“These are the Good Ole Days” – Song 9 – Enneagram 6 Songwriter – Analyzing Lyrics – Themes of Belonging and Security

My 9th song is one of several that could easily pass as a song written by an Enneagram 4, at first glance.

It feels sad. It is yearning for the past. It is a very entimental song, written from a realist perspective; where I am clearly plugged in to the full scope of my emotions.

But I would say it is a glimpse at the healthy part of my Enneagram 7 wing; where I am able to accept the randomness of life for what it is. I would say that there is a certain balance I showcase in the lyrics:

My life is half way over – My life has never been more in focus – No time machine to take us all back – What’s happened is stuck in the past – These are the good ole days – We’re still living in them – I won’t always be here – You won’t always be here – So shake a hand, shake a leg, soon we’ll all be dead – Don’t want to die, so I’ll try to live while I’m alive – This is it – These are the good ole days – You learn to take the good with the bad things – Life is both a comedy and a tragedy – No way to fast-forward or rewind -Just try to catch up if you get behind

So looking back on this song I wrote nearly 4 years ago, can you see my Enneagram 7 wing? Can you see my longing for security and confirmation of my own existence; which shows my true Enneagram is actually a 6?

Feel free to leave a comment. I’d love to hear your thoughts!

And now you can listen to the song, below, if you wish:

 

“I Feel Like You Want Me to Care” – Song 8 – Enneagram 6 Songwriter – Analyzing Lyrics – Themes of Belonging and Security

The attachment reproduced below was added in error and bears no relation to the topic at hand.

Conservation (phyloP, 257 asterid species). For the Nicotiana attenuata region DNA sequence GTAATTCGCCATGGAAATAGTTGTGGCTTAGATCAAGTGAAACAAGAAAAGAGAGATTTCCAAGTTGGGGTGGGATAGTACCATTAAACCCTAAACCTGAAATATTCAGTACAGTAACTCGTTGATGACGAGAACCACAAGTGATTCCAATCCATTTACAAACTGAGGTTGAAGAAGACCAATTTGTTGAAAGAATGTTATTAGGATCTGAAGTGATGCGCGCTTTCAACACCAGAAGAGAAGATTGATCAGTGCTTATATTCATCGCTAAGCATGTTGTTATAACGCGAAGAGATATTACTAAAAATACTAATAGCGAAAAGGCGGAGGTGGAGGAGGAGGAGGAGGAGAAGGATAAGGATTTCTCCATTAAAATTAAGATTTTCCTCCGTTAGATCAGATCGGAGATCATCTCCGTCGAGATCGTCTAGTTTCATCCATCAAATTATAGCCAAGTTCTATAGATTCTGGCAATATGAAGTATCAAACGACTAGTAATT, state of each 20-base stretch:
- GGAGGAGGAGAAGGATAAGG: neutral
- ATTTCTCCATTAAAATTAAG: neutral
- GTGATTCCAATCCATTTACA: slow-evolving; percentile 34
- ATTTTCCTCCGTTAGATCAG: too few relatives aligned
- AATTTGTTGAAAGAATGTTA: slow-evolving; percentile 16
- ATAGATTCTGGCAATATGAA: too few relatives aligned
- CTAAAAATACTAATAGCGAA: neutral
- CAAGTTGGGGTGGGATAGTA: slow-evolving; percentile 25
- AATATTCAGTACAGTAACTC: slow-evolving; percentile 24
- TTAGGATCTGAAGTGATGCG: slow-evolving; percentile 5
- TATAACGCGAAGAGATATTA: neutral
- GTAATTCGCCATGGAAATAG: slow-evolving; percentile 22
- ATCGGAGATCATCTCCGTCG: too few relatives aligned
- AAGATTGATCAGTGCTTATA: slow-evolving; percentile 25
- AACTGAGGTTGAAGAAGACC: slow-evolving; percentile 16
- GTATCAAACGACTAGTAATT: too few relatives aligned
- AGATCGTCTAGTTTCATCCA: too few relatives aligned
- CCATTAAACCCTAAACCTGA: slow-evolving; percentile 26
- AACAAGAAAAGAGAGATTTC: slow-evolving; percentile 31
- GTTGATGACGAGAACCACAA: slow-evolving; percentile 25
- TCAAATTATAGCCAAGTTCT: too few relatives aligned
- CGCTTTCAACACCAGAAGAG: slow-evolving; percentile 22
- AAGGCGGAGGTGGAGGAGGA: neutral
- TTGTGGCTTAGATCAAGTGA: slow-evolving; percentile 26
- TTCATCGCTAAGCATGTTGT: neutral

My 8th song is a clear example of what Counterphobic 6 looks like. Keep in mind, I published this song on January 26, 2020; still a couple of years before I even started studying Enneagram to have a clue why I would be inspired to write a song like this, which was ultimately a reflection of what I was specifically going through at the time.

This was still at the start of my own Great Awakening, where I had begun to realize I had been giving too much control over my emotions to other people; that it is always my choice to be offended or insulted by what another person says.

“I Feel Like You Want Me to Care” is my official declaration about this realization; a concept which I have continued to build on in the past few years since writing this song.

I should also point out the Enneagram 6s often struggle with believing in themselves. By me overcoming this habit of letting other people offend me or insult me, it was a major step in my learning to depend on my inner self; even if it was by being “counterphobic”:

I feel like you want me to care – I would, but there ain’t nothin’ there – I’m not offended or disrespected – I don’t expect to be treated better – Not triggered, go figure – I’m not a victim but I might be a villain – You determine where I fall on the spectrum – I don’t have a dog in the fight – I’m an accidental catcher in the rye – Your information doesn’t affect my life – I don’t have any skin in the game – My emotions and time are my own domain – I refuse to give my peace of mind away

So looking back on this song I wrote nearly 4 years ago, can you see the Enneagram 6? Can you see my longing for security and confirmation of my own existence?

Feel free to leave a comment. I’d love to hear your thoughts!

And now you can listen to the song, below, if you wish:

 

“You Won’t Remember My Name” – Song 7 – Enneagram 6 Songwriter – Analyzing Lyrics – Themes of Belonging and Security

My 7th song is the final original one that my wife sang with me… we were on a roll that month! Recorded on November 19th, 2019, I wrote this song as my own updated version of Johnny Cash’s “Man in Black”.

The goal was to present a list of people that American society is permitted to ignore- or at least treat as 2nd rate citizens.

From the Enneagram 6 perspective, I wanted to challenge myself with an “outside looking in” perspective of all the people who don’t belong.

Here are the lyrics: